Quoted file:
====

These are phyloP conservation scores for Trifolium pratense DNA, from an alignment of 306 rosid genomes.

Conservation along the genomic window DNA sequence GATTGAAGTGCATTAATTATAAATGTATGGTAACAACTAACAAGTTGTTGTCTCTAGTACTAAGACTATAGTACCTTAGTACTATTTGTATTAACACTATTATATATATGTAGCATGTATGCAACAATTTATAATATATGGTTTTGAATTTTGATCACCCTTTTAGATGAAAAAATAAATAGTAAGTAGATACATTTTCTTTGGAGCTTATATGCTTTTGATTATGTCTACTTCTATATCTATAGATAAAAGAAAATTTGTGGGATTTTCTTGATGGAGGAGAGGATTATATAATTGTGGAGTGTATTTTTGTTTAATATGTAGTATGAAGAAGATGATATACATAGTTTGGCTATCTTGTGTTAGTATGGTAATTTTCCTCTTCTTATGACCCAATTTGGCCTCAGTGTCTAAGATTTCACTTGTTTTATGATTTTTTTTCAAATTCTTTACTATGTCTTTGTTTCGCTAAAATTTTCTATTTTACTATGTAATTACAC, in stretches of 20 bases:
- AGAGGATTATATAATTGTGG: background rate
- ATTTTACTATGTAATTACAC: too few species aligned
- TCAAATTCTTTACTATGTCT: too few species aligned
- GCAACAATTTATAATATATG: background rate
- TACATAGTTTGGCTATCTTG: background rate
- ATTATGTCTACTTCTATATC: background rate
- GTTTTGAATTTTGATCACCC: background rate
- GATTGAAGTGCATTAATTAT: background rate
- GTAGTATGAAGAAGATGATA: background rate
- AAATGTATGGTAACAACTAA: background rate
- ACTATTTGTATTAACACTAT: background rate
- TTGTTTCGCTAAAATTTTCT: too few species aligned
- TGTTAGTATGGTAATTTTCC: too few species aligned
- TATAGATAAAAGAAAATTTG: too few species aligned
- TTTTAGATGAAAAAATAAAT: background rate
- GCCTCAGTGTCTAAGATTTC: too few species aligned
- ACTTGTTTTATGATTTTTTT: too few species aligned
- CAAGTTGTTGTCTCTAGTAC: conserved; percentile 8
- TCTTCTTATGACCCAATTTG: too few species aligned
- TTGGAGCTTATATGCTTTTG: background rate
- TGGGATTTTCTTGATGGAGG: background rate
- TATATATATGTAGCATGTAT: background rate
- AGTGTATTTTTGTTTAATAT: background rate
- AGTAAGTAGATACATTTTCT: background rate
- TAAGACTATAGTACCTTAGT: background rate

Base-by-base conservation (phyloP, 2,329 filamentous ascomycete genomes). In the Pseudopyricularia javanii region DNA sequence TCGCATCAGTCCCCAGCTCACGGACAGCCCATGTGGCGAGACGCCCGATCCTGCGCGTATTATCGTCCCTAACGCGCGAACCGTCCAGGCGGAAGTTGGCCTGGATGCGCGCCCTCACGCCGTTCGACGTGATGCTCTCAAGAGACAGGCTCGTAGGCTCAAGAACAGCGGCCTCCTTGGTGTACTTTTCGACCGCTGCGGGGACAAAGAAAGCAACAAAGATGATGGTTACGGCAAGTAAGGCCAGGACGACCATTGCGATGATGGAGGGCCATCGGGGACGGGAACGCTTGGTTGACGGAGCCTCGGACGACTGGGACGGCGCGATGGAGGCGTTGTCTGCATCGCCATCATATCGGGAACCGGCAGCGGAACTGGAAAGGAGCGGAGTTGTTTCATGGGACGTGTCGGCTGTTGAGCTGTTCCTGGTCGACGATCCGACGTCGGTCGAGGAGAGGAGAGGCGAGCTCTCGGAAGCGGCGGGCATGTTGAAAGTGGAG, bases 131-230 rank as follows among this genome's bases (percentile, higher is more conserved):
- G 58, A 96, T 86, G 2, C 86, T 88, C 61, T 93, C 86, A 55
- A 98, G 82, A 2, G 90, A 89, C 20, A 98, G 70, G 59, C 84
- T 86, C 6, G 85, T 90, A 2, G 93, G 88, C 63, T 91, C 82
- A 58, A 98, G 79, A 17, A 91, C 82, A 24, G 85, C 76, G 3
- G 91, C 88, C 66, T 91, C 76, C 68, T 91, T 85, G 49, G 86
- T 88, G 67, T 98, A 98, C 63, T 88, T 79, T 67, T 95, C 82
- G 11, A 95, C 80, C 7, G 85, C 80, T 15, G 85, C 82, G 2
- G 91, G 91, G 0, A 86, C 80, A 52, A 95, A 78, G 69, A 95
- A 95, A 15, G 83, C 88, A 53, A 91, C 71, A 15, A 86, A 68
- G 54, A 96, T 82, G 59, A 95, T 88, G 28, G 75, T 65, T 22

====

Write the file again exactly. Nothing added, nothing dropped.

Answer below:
These are phyloP conservation scores for Trifolium pratense DNA, from an alignment of 306 rosid genomes.

Conservation along the genomic window DNA sequence GATTGAAGTGCATTAATTATAAATGTATGGTAACAACTAACAAGTTGTTGTCTCTAGTACTAAGACTATAGTACCTTAGTACTATTTGTATTAACACTATTATATATATGTAGCATGTATGCAACAATTTATAATATATGGTTTTGAATTTTGATCACCCTTTTAGATGAAAAAATAAATAGTAAGTAGATACATTTTCTTTGGAGCTTATATGCTTTTGATTATGTCTACTTCTATATCTATAGATAAAAGAAAATTTGTGGGATTTTCTTGATGGAGGAGAGGATTATATAATTGTGGAGTGTATTTTTGTTTAATATGTAGTATGAAGAAGATGATATACATAGTTTGGCTATCTTGTGTTAGTATGGTAATTTTCCTCTTCTTATGACCCAATTTGGCCTCAGTGTCTAAGATTTCACTTGTTTTATGATTTTTTTTCAAATTCTTTACTATGTCTTTGTTTCGCTAAAATTTTCTATTTTACTATGTAATTACAC, in stretches of 20 bases:
- AGAGGATTATATAATTGTGG: background rate
- ATTTTACTATGTAATTACAC: too few species aligned
- TCAAATTCTTTACTATGTCT: too few species aligned
- GCAACAATTTATAATATATG: background rate
- TACATAGTTTGGCTATCTTG: background rate
- ATTATGTCTACTTCTATATC: background rate
- GTTTTGAATTTTGATCACCC: background rate
- GATTGAAGTGCATTAATTAT: background rate
- GTAGTATGAAGAAGATGATA: background rate
- AAATGTATGGTAACAACTAA: background rate
- ACTATTTGTATTAACACTAT: background rate
- TTGTTTCGCTAAAATTTTCT: too few species aligned
- TGTTAGTATGGTAATTTTCC: too few species aligned
- TATAGATAAAAGAAAATTTG: too few species aligned
- TTTTAGATGAAAAAATAAAT: background rate
- GCCTCAGTGTCTAAGATTTC: too few species aligned
- ACTTGTTTTATGATTTTTTT: too few species aligned
- CAAGTTGTTGTCTCTAGTAC: conserved; percentile 8
- TCTTCTTATGACCCAATTTG: too few species aligned
- TTGGAGCTTATATGCTTTTG: background rate
- TGGGATTTTCTTGATGGAGG: background rate
- TATATATATGTAGCATGTAT: background rate
- AGTGTATTTTTGTTTAATAT: background rate
- AGTAAGTAGATACATTTTCT: background rate
- TAAGACTATAGTACCTTAGT: background rate

Base-by-base conservation (phyloP, 2,329 filamentous ascomycete genomes). In the Pseudopyricularia javanii region DNA sequence TCGCATCAGTCCCCAGCTCACGGACAGCCCATGTGGCGAGACGCCCGATCCTGCGCGTATTATCGTCCCTAACGCGCGAACCGTCCAGGCGGAAGTTGGCCTGGATGCGCGCCCTCACGCCGTTCGACGTGATGCTCTCAAGAGACAGGCTCGTAGGCTCAAGAACAGCGGCCTCCTTGGTGTACTTTTCGACCGCTGCGGGGACAAAGAAAGCAACAAAGATGATGGTTACGGCAAGTAAGGCCAGGACGACCATTGCGATGATGGAGGGCCATCGGGGACGGGAACGCTTGGTTGACGGAGCCTCGGACGACTGGGACGGCGCGATGGAGGCGTTGTCTGCATCGCCATCATATCGGGAACCGGCAGCGGAACTGGAAAGGAGCGGAGTTGTTTCATGGGACGTGTCGGCTGTTGAGCTGTTCCTGGTCGACGATCCGACGTCGGTCGAGGAGAGGAGAGGCGAGCTCTCGGAAGCGGCGGGCATGTTGAAAGTGGAG, bases 131-230 rank as follows among this genome's bases (percentile, higher is more conserved):
- G 58, A 96, T 86, G 2, C 86, T 88, C 61, T 93, C 86, A 55
- A 98, G 82, A 2, G 90, A 89, C 20, A 98, G 70, G 59, C 84
- T 86, C 6, G 85, T 90, A 2, G 93, G 88, C 63, T 91, C 82
- A 58, A 98, G 79, A 17, A 91, C 82, A 24, G 85, C 76, G 3
- G 91, C 88, C 66, T 91, C 76, C 68, T 91, T 85, G 49, G 86
- T 88, G 67, T 98, A 98, C 63, T 88, T 79, T 67, T 95, C 82
- G 11, A 95, C 80, C 7, G 85, C 80, T 15, G 85, C 82, G 2
- G 91, G 91, G 0, A 86, C 80, A 52, A 95, A 78, G 69, A 95
- A 95, A 15, G 83, C 88, A 53, A 91, C 71, A 15, A 86, A 68
- G 54, A 96, T 82, G 59, A 95, T 88, G 28, G 75, T 65, T 22